N.C. lawmakers may end local phone company oversight
RALEIGH, N.C. – The state House decided Wednesday to free local telephone service providers from state regulation that for decades made sure the companies justified their prices, responded to consumer complaints and maintained service standards.
The House voted 102-11 to allow 16 providers that cover the state to cut loose from state Utilities Commission conditions setting the rates, terms and quality of their landline services.
Supporters said the phone companies need price deregulation because their former monopoly positions have been eroded under competition from wireless, Internet and cable television companies that are not regulated.
"It ensures that all [companies] are playing by the same set of rules," said Rep. Hugh Holliman, D-Davidson.
Market competition, not state oversight, would pressure big companies like AT&T and Embarq, and small companies like Ellerbe Telephone Co. and Pineville Telephone Co., to keep prices low and quality high, supporters said.
Opponents said while it was clear how companies benefited, it wasn't clear what consumers got from the bargain.
"In theory, there is a great deal of competition out there. But most citizens don't know there is an opportunity to change their phone company," said Rep. Paul Luebke, D-Durham. "Why would we want to deregulate? How are we benefiting consumers by deregulation?"
The bill would allow newly freed phone companies to set their own prices, except for stand-alone basic residential service. Rate increases for basic service would be limited to inflation adjustments. Rural customers also could not be charged more than urban customers for basic service.
The Utilities Commission regulates telephone, electricity, natural gas, water and other utilities that are allowed to operate as local monopolies because it didn't make sense for competing companies to each install their own lines or pipes. The regulated companies are guaranteed a fair profit, but only after the commission looks at the firms' costs and decides on a fair rate.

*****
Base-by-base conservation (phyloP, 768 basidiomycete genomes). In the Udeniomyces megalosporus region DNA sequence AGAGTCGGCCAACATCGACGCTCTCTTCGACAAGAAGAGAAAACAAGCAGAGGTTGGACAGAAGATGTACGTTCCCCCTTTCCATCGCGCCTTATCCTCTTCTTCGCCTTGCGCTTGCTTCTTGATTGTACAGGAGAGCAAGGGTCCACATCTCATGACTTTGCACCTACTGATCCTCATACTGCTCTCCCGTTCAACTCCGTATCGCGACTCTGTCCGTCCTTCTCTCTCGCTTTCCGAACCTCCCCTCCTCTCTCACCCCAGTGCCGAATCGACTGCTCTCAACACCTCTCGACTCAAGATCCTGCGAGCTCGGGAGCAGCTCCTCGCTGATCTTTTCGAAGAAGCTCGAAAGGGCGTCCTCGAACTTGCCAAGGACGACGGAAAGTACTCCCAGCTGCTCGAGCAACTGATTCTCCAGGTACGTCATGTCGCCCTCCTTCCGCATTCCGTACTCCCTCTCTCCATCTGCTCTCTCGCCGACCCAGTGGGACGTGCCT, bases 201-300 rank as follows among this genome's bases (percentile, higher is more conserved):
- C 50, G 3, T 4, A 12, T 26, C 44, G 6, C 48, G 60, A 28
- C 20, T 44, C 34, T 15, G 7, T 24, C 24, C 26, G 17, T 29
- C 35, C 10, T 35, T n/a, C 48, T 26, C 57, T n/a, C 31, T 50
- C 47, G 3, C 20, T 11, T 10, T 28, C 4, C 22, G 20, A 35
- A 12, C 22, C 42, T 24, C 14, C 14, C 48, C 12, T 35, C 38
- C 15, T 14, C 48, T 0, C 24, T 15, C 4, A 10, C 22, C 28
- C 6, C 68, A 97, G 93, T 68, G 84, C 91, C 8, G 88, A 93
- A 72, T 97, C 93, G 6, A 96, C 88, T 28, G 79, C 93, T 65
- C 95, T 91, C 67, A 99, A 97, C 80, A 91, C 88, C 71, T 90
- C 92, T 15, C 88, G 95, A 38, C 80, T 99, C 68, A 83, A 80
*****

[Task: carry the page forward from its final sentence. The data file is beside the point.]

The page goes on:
The old monopoly for local phone service no longer exists when the state's 7 million wireless phones are twice as many as all landlines, said Clifton Metcalf, a spokesman for AT&T, the state's largest provider with 1.7 million access lines.
"It's not possible for consumers to get the full benefit of a competitive marketplace when that marketplace is impacted by rules that were in place to regulate a monopoly industry that no longer exists," Metcalf said.
Advocates for consumers and the elderly argue that parts of rural North Carolina still lack wireless or cable telephone service.
"Many people in rural areas do not have other communications options," said Al Ripley, a consumer advocate for the North Carolina Justice Center. "It's going to be harmful for consumers because it deregulates service in North Carolina to such an extent that consumers will not be protected against rate increases and poor quality of service."
Tying price increases for basic service to inflation is good, Ripley said, but the Utilities Commission also has the power to cut rates, which happened four times this year in the case of Gastonia-based PSNC Energy.
Tennessee, South Carolina, Alabama (story here), Indiana, Mississippi, Missouri and Nevada have passed similar legislation. A report last year by the National Association of State Utility Consumer Advocates was critical of the benefits to consumers from price deregulation efforts so far.
"We look at these efforts skeptically because, number one, we don't see competition" for residential services, with wireless service often not replacing a landline telephone but adding to it, said David Bergmann, Ohio's assistant consumer's counsel and chairman of the NASUCA telecommunications committee. "We see it as a way to raise rates and lower service quality."